Conseguir

Conseguir means ‘to get’ or ‘to obtain’. For example, ‘¿Ya has conseguido el nuevo horario?’(have you got your new timetable yet?).

It also means, however, to succeed or to manage to do something. For example:

‘Conseguimos terminar el proyecto’ – we managed to finish the project.

‘A pesar de la lluvia logré salir a correr’ – despite the rain, I managed to go out to run.

‘Lo conseguí!’ – I did it!

 

Volver a

We have to give a special mention to ‘volver a’ which is used far more than ‘otra vez’ or ‘de nuevo’ in Spanish.  Think of how many times you use the word ‘back’ in English (‘come back’,’ go back’, ‘go back up’,’ go back down’) this would be ‘volver a’ in Spanish. For example:

‘Ha vuelto a bajar en ascensor’ – He has gone back down in the lift.

‘Volveré a comprar más manaña’ – I will come back and buy more tomorrow.

‘Vuelve a llamarle, la comida ya está lista’ – Call him again, the food is already ready.

If the action is about a ‘thing’ (put it back, give it back, take it back) then the verb is ‘devolver.’ For example:

‘Devuélveme el lápiz’ – give me back the pencil.

Another meaning of ‘devolver’ is ‘to throw up’. ‘No se sentía bien y ha devuelto la comida’ – He wasn’t feeling well and thrown up the food.

To turn around:

For example:

‘Vuelve la cabeza hacia mí’ – Turn your hear towards me.

‘Vuélvete’ – Turn around.

Other uses:

‘Volver’ can be used in the phrase ‘volver loco’, and this phrase has three possible meanings:

To confuse: ‘Todo esto me está volviendo loco, no entiendo nada’ – All this is confusing me, I don’t understand anything.

To feel attracted to somebody’: ‘Maria me vuelve loco’ – It literally means ‘Maria is turning me crazy’.

To lost your mind: ‘Se volvió loco cuando era joven’ – He lost his mind when he was young.

It’s important to add that, while ‘volverse loco’ in a ‘lost their mind’ meaning is widely understood, it’s also quite a callous way to refer to that kind of situation, and it’s better to use ‘perder el juicio’, which has the same meaning.

 

Ponerse/ponerle

Ponerse means ‘to put’, however, it also has many other meanings. These include:

Body movements

Such as:

Ponerse de

  • pie – stand up.
  • rodillas – kneel down.
  • frente – turn yourself to the front.
  • perfil – turn yourself to the side.
  • espaldas – turn yourself to the back.

 

A change in mood or well being

In English this would most commonly be expressed with ‘get.’ For example,

‘No quiero ponerme enferma’ – I don’t want to get sick.

‘Ella ha puesto a su hermano verde de envidia – she has got her brother green with envy.

‘Me pongo gordo cuando como chocolate y luego tengo que ponerme en forma’ – I get fat when I eat chocolate and then I have to get fit.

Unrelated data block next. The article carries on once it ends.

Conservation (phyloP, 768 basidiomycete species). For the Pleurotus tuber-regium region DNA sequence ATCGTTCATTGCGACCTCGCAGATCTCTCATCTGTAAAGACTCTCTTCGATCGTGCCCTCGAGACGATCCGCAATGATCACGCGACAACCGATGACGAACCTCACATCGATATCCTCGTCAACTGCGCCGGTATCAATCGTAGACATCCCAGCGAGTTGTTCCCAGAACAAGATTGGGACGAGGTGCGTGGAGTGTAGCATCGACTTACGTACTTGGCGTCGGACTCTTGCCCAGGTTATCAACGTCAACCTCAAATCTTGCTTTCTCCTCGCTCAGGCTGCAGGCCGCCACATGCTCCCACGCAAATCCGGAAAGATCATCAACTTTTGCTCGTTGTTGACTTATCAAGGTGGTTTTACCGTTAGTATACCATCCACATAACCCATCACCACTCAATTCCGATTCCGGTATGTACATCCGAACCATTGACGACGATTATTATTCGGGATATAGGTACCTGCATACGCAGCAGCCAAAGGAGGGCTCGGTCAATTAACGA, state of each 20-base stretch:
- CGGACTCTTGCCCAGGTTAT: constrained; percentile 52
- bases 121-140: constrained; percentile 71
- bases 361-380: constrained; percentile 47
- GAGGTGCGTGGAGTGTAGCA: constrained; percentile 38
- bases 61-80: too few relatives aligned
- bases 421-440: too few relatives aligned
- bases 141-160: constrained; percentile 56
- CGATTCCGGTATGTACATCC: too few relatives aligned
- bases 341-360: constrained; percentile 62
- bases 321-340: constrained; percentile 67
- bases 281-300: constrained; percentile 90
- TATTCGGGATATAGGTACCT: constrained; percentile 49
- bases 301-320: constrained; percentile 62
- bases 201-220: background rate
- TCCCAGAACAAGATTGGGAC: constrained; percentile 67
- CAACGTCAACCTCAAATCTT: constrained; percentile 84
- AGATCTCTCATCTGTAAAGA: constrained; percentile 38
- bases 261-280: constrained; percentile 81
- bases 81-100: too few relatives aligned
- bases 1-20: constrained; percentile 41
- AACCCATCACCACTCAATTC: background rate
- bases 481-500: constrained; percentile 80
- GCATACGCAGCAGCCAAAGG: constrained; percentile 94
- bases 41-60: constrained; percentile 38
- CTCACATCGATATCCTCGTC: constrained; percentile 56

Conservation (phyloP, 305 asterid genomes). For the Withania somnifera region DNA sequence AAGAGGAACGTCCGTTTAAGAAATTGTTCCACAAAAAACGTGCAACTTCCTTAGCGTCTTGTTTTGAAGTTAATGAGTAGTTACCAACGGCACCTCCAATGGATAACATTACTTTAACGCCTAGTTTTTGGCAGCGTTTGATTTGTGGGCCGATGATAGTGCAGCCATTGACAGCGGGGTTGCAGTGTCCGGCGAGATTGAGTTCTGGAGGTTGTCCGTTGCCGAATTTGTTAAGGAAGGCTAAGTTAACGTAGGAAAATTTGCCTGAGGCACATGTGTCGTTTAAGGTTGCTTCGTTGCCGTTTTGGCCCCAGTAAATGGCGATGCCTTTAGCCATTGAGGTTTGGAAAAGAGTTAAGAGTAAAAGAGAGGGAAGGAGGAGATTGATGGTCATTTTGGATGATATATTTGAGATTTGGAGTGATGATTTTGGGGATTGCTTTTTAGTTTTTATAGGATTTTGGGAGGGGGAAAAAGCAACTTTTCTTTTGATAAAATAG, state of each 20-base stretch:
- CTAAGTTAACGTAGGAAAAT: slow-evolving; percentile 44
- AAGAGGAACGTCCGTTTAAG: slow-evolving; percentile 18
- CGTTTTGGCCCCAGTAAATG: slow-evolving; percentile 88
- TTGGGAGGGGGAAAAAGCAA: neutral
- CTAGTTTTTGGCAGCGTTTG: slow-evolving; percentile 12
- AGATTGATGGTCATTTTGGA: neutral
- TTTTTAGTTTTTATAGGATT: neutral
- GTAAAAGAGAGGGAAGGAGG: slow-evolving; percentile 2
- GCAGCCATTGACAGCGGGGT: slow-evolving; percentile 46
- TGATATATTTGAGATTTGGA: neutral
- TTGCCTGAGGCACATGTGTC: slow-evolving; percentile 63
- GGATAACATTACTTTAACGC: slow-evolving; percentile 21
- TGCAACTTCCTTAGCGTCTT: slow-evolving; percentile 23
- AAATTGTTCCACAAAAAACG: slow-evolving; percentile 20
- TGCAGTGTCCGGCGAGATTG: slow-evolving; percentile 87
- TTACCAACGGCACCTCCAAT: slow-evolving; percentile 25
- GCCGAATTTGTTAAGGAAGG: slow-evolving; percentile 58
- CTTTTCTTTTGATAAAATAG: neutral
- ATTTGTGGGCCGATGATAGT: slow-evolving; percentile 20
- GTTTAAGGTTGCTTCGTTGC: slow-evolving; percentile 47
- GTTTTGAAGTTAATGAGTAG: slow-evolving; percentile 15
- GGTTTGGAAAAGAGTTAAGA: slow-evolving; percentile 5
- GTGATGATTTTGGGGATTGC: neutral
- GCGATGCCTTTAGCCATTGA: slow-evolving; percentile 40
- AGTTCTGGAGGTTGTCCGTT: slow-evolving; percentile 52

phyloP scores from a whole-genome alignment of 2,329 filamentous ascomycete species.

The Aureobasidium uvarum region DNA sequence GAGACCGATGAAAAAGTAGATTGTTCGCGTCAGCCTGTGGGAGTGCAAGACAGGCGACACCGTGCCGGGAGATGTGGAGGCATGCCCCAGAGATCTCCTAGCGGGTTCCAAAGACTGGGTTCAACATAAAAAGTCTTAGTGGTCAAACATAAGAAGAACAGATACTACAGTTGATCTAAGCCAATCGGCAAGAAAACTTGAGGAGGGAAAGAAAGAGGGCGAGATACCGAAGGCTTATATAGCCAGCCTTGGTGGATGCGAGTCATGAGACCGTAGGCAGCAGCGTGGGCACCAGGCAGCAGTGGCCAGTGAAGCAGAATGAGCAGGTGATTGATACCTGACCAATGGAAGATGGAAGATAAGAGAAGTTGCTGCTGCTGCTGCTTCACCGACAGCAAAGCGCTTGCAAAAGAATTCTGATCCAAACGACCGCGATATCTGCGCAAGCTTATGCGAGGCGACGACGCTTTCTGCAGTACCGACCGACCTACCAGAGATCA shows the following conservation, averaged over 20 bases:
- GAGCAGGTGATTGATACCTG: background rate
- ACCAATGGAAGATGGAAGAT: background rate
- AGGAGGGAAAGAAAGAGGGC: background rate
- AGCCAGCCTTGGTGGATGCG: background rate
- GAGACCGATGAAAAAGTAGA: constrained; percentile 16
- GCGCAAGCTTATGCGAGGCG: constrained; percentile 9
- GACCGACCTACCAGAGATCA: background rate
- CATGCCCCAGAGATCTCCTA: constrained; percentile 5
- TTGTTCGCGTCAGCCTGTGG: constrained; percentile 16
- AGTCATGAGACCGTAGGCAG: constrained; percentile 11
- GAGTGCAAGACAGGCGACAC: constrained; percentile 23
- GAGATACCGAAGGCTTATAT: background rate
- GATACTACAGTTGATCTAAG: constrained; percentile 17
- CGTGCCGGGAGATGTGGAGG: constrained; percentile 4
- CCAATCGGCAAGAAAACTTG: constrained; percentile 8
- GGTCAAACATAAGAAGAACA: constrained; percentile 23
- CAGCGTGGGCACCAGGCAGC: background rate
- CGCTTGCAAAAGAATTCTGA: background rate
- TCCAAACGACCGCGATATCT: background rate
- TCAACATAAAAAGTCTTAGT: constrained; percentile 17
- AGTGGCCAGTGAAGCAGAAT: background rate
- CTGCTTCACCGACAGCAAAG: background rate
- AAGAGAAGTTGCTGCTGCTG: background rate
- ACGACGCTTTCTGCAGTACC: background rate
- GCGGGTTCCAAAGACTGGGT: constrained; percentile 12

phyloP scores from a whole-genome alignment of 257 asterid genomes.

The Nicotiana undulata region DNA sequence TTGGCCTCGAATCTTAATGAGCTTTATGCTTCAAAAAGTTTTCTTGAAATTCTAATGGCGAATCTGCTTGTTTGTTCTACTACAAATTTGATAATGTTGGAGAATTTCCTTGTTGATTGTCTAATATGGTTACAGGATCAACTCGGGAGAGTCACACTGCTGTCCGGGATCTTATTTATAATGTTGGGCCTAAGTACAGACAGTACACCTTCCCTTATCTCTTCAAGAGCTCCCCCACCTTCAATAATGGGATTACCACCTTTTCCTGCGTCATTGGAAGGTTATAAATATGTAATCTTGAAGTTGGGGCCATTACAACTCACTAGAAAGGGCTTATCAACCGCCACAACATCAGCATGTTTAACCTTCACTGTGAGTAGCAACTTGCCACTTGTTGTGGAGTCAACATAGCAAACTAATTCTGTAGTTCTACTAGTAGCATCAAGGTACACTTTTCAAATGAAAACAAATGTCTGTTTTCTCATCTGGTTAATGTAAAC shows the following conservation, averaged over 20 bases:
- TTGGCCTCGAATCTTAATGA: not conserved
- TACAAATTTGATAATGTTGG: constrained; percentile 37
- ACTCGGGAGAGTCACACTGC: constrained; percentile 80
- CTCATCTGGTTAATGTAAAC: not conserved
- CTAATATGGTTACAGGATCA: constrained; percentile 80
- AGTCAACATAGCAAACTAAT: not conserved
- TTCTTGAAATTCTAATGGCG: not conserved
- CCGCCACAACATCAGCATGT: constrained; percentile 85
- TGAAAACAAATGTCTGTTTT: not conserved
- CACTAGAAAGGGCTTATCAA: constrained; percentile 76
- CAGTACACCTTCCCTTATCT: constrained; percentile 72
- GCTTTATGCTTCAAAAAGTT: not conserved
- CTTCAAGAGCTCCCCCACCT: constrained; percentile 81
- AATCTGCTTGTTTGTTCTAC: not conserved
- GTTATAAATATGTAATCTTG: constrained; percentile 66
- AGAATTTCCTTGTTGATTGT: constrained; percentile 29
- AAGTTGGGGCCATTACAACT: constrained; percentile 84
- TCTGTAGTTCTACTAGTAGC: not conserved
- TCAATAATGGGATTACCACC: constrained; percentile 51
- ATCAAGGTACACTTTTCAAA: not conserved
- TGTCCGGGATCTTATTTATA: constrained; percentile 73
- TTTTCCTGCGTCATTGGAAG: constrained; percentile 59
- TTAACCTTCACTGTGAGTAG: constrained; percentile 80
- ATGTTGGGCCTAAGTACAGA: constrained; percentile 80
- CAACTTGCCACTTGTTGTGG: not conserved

Colour changes

It also expresses a change in colour. In English this would be ‘to turn.’ For example:

‘Cruzamos la calle cuando los semáforos se ponen en rojo’ – we cross the street when the traffic lights turn red.

‘Me pongo verde cuando vuelo en avión’ – I turn green (get sick) when I fly I a plane.’

To start

Finally, ponerse is also another word for ‘to start’. It is particularly used for machines or if something starts suddenly and unexpectedly such as rain.

Examples include:

‘Ponerse en marcha’ – to start a machine.

‘Me puse a limpiar la casa’ – I started to clean the house.

‘Me puse a reir’ – I started to laugh.

‘Ponerse a limpiar’ – to start to clean.

More uses:

Ponerse de mi parte – To be on my side [of things]

‘Todos estaban de mi parte en la discusión’ – Everyone was on my side in that argument.

‘Poner huevos’ – Lay eggs. ‘Todos los pájaros ponen huevos’ – All birds lay eggs

It’s important to add that, in European Spanish specially, to ‘poner un huevo’ can be used as ‘you don’t say’ when not applied to birds. It’s a little rude, so be careful! For example:

‘Dice que está lloviendo ¡A ver si ha puesto un huevo!’ – She says it’s raining. You don’t say! (maybe she just laid an egg!)

‘Poner al dia’ – to catch up on work.

‘Después de los vacacciones tengo que poner al dia con el trabajo esta semana’ – After the holidays, I have to catch up with work this week.

‘Poner deberes’ – To give homework.

‘Cuántos deberes te han puesto?’ – How much homework have they given you?

‘Poner algo’ – To give something in a restaurant or café.

‘Ponme un café y una tostada con tomate’ – Give me a coffee and toast with tomato.

‘Poner en duda’ – To doubt

‘Pongo en duda que estuviera ayer en casa’ – I doubt he was at home yesterday

‘Ponerse el sol’ – Sunset

This use (‘ponerse’ + name) is applicable to any kind of astral object that disappears in the horizon (the sun, the moon, a planet, a star).

‘Poner colorado’ / ‘poner rojo’ – To blush

‘Cada vez que me habla me pongo roja’ – Everytime he talks to me I blush

‘Me ponen colorado con sus halagos’ – They make me blush with their cajolery.

 

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